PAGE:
But while these forces can influence, they cannot wholly divest control from beings of free will. Bilbo and Frodo choose to let Gollum live, acts of Mercy that are beyond the striving wills of even the greatest powers. “For even the very wise cannot see all ends,” Gandalf says.
Predisposed toward good and evil?
So can the peoples of Middle Earth simply pick good or evil? This matter is complicated. Take Gollum: Even before he finds the One Ring, when he was still Smeagol, Tolkien depicts him as having some sinister characteristics: “He was interested in roots and beginnings; he dived into deep pools; he burrowed under trees and growing plants; he tunneled into green mounds; and he ceased to look up at the hill-top, or the leaves on trees, or the flowers opening in the air: his head and his eyes were downward.”
This seems to imply that Gollum was predisposed to the evil influence of the Ring, and indeed he murders his brother, Deagol, shortly after the latter finds it.
Contrast Gollum’s traits with Bilbo and Frodo. Unlike Gollum the two hobbits are fond of the open air, and gardens, and good company. Although they love home and hearth have a deep-seated love of adventure and foreign people and places (their Tookish) side. As a result Bilbo and Frodo are able to possess the Ring for years, suffering very little despite the Ring’s dark power. Possessiveness and worry for the Ring slowly influence them, and the Ring’s ability to confer long and unnatural life affects them physically. But they are not driven to commit evil acts.
Nevertheless, The One Ring’s power eventually proves too strong for even the good-natured Hobbits: Bilbo needs the strong urging (and borderline threats) of Gandalf to rid himself of it, and its influence proves too great for Frodo in Mount Doom.
There are weak people on Middle-Earth (just as there are in our own world), who are easy prey for charismatic, wicked leaders, or else commit crimes motivated by their baser instincts. Even the strong can falter. Are those who fail morally or spiritually to be pitied or cast out? Tolkien’s belief is quite clear.
Frodo’s “failure” and the choice of pity
An obvious yet often overlooked fact of The Lord of the Rings is that Frodo actually “fails” in his quest: He gives in to the temptation of the Ring at the (literal) precipice of the quest and refuses to destroy it.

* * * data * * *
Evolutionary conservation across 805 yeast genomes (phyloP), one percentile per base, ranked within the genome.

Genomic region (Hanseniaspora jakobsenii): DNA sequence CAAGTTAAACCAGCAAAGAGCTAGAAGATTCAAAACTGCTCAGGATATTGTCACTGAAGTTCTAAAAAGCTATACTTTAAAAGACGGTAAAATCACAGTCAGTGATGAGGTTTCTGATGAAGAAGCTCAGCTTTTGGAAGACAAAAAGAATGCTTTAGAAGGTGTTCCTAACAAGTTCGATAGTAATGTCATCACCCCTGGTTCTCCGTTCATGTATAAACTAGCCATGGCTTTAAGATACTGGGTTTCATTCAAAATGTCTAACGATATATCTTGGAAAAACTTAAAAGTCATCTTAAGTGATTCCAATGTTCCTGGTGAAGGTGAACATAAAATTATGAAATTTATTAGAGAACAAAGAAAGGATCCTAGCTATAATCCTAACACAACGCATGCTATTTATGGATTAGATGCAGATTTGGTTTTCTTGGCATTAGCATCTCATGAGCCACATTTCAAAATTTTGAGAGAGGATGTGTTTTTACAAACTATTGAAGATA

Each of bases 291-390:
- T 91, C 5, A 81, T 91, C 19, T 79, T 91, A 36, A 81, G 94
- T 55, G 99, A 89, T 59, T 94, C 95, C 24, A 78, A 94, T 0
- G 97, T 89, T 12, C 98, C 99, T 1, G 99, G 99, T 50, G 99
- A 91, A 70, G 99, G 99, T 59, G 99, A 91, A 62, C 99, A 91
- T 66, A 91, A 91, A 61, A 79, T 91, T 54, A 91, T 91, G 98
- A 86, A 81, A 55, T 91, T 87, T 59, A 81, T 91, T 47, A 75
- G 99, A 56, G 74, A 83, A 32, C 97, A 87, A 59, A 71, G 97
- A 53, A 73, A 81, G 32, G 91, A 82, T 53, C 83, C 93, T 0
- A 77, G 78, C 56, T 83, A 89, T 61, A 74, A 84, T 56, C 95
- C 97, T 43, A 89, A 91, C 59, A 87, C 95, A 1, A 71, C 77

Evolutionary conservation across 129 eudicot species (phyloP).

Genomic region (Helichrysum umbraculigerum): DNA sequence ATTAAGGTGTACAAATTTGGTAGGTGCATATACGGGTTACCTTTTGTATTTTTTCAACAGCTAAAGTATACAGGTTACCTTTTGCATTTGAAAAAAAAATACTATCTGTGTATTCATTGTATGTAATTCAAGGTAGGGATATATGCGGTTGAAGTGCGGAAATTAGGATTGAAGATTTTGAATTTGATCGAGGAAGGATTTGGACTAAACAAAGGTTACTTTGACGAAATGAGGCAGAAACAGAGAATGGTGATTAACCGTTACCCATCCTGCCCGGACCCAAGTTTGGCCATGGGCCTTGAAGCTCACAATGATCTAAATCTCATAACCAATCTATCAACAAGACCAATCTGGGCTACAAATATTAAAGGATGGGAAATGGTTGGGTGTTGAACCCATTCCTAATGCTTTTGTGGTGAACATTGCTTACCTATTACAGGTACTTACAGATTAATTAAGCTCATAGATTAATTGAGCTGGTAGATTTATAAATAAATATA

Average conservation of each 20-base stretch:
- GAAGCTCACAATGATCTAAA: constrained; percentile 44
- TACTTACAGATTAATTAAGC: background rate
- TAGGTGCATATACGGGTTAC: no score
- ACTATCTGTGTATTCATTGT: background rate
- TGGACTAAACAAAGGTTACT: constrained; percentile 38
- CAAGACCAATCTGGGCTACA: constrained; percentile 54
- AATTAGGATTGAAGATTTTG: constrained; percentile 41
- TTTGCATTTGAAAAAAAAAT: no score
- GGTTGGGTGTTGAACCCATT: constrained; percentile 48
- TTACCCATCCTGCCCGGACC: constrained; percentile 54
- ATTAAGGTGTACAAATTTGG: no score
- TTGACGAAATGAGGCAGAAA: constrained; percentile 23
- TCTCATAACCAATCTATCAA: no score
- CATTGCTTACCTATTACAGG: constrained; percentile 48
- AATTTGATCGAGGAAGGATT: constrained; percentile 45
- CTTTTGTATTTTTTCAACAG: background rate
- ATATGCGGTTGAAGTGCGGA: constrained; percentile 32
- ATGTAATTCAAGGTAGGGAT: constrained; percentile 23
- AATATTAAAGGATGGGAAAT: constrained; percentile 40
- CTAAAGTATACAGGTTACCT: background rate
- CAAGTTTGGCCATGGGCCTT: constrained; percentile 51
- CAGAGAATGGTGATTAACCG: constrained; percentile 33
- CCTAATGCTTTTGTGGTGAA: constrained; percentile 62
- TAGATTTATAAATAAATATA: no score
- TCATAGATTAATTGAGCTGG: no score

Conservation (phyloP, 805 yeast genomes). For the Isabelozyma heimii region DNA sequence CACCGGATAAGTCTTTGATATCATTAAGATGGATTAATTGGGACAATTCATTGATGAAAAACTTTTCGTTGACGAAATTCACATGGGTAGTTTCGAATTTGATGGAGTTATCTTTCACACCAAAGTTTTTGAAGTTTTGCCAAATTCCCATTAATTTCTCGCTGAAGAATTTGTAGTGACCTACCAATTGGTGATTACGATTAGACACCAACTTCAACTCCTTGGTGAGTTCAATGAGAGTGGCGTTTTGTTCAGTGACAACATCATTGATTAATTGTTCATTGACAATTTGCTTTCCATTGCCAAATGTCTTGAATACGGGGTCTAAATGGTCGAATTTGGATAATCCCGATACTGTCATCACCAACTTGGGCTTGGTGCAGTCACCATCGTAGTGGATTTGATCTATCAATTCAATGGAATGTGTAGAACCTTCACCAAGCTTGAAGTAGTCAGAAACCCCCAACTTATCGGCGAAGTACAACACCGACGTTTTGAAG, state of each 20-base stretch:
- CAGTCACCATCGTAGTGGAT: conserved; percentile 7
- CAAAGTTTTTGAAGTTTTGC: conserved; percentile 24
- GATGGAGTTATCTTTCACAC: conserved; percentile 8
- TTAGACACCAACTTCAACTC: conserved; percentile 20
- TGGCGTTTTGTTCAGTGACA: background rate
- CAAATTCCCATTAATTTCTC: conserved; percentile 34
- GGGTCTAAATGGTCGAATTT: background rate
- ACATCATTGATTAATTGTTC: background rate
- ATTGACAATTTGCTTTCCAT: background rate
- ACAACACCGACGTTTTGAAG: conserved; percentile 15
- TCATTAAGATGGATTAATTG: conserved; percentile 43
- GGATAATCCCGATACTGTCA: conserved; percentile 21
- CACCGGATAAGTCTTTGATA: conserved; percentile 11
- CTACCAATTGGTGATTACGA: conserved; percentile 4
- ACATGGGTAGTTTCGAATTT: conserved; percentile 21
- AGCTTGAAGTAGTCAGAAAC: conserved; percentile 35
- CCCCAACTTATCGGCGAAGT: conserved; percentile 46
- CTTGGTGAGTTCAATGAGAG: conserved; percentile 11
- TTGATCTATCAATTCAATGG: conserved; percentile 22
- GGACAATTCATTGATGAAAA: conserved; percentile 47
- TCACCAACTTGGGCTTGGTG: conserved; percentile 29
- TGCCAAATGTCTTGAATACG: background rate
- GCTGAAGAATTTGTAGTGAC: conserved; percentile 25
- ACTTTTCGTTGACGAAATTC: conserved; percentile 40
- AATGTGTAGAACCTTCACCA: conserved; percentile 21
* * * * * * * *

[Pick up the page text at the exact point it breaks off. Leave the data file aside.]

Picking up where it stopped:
If you are of the Manichaen view, Frodo failed because the Ring’s power (amplified by its location at the heart of Mount Doom) was simply too great: it will eventually corrupt even the greatest, as noted by Gandalf. The choice in the end was not Frodo’s to make. You can even argue that Frodo’s words “I do not choose now to do what I came to do” are the words of the controlling Ring; Tolkien mentions that Frodo speaks with a voice clearer and more powerful than Sam had ever heard him use when he utters that line.
If you are of the Boethian view, Frodo gives in to his own inherent weakness, the weakness in us all to covet. In this view, Frodo simply wanted the Ring and its power too much; he did not have the strength of will to cast it into the fire because he desired its power to fill a void within himself. In other words, his selfishness prevailed over the larger good.
My own opinion? I tend to side with the latter. There is too much evidence to suggest that free will cannot be wholly subsumed in Tolkien’s world, even by the strongest powers.
But I cannot fault Frodo for his ultimate “failure”—he had managed to bring the Ring further than any had dared hope. And he had already sewn the seeds of success by his mercy for Gollum, an act of free will influenced by good counsel from Gandalf, the avatar of good. Because Bilbo and later Frodo let him live, Gollum is there to tip the balance when he bites the Ring from Frodo’s finger, destroying it when he tumbles into the fires of Mount Doom.
“What a pity that Bilbo did not stab that vile creature, when he had a chance!”
“Pity? It was Pity that stayed his hand. Pity, and Mercy: not to strike without need. And he has been well rewarded, Frodo.”